At Kids in the Game, we are grateful to be a part of an organization that values the unique voices and contributions of our staff, families, and kids. We believe in the collective power we have as a community to use our actions and voices to create a better world. During the month of February, we took the opportunity to highlight Black voices and achievements, and celebrate Black culture in our community. Check out this piece ‘Why We Celebrate Black History Month,’ written by our very own Coach Akeem!
As we celebrate the success and aspirations of Black Americans in this short month of February, we are still trying to fight the racial oppression that Black Americans face in this country.
A large problem in Black communities is police brutality and the treatment of Black Americans by law officials. It’s important that now more than ever, we as a nation need to improve on the treatment of Black Americans, as even I do not feel safe around authority figures that are supposed to serve and protect. From there, we see the mantra of Black Lives Matter.
In recent years we have seen public figures, companies, and organizations come out to support the Black Lives Matter movement to fight against and ultimately eliminate the racial discrimination of Black Americans and police brutality. We have even seen this in the national sports spotlight with contributions from the NBA and WNBA.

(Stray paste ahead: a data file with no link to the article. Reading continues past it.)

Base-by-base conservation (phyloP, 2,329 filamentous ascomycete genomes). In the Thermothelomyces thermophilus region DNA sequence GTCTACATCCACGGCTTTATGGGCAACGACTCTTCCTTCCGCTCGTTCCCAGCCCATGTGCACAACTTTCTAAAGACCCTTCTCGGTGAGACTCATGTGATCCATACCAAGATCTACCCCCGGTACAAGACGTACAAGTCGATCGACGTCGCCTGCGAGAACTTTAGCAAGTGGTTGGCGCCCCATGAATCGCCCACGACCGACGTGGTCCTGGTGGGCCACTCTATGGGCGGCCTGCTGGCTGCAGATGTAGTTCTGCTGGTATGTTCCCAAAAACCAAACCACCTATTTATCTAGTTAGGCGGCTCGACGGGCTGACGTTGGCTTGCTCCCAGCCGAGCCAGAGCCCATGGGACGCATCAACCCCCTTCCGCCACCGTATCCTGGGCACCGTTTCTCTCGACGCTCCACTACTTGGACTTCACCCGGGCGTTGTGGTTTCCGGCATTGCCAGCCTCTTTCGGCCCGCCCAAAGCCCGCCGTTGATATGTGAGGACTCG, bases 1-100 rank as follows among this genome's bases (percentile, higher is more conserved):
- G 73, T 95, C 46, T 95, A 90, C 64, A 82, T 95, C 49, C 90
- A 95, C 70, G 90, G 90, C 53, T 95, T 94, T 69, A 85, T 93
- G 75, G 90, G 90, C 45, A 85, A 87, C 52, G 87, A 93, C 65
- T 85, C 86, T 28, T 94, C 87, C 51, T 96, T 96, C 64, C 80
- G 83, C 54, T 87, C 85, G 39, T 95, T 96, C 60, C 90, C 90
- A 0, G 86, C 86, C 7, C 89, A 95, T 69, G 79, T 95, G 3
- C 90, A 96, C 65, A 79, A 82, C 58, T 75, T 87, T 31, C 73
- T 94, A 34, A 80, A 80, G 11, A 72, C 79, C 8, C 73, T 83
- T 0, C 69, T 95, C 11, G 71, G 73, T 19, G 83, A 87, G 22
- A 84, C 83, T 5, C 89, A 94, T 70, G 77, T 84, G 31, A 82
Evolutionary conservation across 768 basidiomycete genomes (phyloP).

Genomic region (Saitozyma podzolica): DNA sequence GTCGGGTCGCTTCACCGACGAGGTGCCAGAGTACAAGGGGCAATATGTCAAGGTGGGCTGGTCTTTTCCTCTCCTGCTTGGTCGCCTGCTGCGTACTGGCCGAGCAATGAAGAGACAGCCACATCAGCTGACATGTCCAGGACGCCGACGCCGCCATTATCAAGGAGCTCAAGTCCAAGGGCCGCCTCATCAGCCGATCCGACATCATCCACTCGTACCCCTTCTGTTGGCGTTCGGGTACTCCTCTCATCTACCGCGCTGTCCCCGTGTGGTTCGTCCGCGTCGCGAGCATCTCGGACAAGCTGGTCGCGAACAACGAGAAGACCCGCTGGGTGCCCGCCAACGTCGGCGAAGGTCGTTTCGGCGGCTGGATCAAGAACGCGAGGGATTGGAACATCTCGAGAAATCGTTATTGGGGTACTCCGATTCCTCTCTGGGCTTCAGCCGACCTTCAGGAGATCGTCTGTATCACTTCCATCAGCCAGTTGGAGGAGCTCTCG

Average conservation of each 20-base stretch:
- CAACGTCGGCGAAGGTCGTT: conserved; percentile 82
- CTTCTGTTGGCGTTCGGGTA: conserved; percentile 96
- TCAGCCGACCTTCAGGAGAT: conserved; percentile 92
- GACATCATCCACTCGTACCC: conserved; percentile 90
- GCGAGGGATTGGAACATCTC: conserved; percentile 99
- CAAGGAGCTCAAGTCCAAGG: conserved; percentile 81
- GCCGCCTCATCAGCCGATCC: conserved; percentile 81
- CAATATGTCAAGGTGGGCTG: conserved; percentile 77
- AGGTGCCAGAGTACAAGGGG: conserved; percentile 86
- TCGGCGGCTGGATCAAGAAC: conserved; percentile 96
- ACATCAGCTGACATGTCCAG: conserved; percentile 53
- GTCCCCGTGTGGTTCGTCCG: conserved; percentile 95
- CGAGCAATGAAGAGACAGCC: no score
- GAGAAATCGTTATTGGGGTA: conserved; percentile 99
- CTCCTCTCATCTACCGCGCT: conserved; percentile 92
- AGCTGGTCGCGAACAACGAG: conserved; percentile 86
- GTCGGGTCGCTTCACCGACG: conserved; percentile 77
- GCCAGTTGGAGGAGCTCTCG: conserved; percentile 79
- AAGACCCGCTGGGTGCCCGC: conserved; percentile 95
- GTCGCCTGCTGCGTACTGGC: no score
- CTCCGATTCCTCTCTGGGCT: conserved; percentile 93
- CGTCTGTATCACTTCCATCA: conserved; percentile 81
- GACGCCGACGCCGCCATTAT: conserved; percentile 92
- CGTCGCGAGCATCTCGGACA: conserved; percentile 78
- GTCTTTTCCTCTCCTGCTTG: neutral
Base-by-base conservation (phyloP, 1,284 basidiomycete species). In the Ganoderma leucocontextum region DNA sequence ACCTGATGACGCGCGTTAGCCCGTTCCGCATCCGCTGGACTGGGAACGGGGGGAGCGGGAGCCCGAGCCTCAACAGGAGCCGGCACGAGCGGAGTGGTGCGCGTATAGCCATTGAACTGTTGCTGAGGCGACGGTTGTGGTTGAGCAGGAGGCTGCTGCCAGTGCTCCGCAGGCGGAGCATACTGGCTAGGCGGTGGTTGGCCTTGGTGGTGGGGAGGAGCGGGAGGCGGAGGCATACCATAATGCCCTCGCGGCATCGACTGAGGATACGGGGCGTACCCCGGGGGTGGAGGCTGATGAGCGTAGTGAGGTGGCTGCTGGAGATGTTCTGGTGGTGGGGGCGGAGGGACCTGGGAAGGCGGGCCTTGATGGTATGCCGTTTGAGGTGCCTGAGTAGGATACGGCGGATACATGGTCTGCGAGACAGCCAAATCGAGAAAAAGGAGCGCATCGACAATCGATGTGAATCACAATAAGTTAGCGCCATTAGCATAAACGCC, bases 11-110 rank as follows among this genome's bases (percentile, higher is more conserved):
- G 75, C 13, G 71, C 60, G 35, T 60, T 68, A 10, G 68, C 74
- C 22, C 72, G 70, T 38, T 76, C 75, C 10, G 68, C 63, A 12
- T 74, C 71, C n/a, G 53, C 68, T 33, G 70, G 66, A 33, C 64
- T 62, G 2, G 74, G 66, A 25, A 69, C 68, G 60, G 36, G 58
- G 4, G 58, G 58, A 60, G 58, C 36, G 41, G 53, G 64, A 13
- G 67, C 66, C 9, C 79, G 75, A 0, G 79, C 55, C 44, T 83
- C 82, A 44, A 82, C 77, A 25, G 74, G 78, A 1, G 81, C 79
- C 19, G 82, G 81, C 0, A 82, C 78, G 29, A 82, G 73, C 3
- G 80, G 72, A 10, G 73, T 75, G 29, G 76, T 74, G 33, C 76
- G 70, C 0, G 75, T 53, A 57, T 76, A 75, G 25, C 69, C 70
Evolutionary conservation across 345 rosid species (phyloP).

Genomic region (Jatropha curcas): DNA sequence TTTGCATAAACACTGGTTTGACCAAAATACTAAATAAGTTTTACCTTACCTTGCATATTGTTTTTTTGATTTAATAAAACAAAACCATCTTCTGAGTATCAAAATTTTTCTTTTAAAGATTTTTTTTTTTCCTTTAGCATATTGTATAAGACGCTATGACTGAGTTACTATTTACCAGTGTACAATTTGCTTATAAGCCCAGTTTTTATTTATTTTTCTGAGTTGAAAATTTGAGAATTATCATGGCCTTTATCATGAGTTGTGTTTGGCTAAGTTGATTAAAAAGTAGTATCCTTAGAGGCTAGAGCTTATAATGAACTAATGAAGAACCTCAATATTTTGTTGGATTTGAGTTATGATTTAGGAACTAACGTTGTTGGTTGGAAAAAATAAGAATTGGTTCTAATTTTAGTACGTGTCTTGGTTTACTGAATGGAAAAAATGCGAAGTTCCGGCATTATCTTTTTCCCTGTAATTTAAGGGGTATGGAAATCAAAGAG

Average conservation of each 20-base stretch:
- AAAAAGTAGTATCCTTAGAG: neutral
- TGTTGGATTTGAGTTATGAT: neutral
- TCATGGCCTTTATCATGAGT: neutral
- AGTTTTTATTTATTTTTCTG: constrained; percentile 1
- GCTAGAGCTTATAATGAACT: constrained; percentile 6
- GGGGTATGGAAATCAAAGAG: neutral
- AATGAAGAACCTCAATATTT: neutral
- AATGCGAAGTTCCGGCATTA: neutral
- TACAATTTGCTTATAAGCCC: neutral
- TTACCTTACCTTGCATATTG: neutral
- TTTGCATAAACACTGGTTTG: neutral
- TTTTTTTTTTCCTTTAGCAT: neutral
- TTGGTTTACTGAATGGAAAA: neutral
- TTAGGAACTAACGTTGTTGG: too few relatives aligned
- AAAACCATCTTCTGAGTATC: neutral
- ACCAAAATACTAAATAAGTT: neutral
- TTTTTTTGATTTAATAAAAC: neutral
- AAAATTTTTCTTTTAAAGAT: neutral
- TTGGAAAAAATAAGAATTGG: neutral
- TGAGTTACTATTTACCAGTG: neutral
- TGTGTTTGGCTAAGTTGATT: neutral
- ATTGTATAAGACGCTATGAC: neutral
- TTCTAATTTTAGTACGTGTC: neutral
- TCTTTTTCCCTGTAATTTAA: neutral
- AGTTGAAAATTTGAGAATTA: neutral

Some NBA players took leadership to publicize this matter during the end of the 2020 season while they were in the ‘Bubble’ at the Orlando facility. Players openly talked about their opinions on the unlawful killing of Breanna Taylor, Jacob Blake, George Floyd, and others that included police officials. In addition to this the National Basketball Players Association agreed to have players wear social justice messages on their jerseys and even have Black Lives Matter printed on the court. After the death of Jacob Blake, some teams refused to play in protest. The walkout by the Milwaukee Bucks before a playoff game in August to protest the shooting of Jacob Blake set off a chain reaction among pro sports.
WNBA players took their protest to another level by leading demonstrations and refusing to play without the support of the league. These protests included teams wearing shirts that spelled out Jacob Blake, and instead of wearing league approved attire, they wore Black Lives Matter shirts during warm-up, which ultimately cost them a fine from the league. They held back nothing on how they felt about these events, and some would say the WNBA had a clearer impact than the NBA for the sacrifices they made for the cause.
Here at Kids In The Game, for Black History Month, I would like to continue to publicize Black Lives Matter by educating our kids and program participants on certain Civil Rights Leaders and Black Americans that either helped the progress of freedom and social justice for Black Americans or contributed to the American life we live and know today.
I understand that children are more exposed to popular media that can exploit Black culture in negative stereotypes. I want the next generation to learn that the color of their skin does not dictate who you are or who you become. This work doesn’t stop when February ends. Let’s use Black History Month as a tool to learn about the past and seek solutions to overcome racial inequality for the future.
Written by Akeem Morgan
Coach Akeem (left) was born in Brooklyn, New York. He started working with Kids in the Game as a Camp Counselor at our Inwood location in 2016. Since then, he’s worked as a Sports Specialist, Esports Coordinator, and worked in several schools around the city. In all the programs Coach Akeem has worked, he has brought energy, commitment, and experience to his coaching. He is a valued member of our team, and in 2020 was awarded the Kids in the Game Sports Programs Coach of the Year.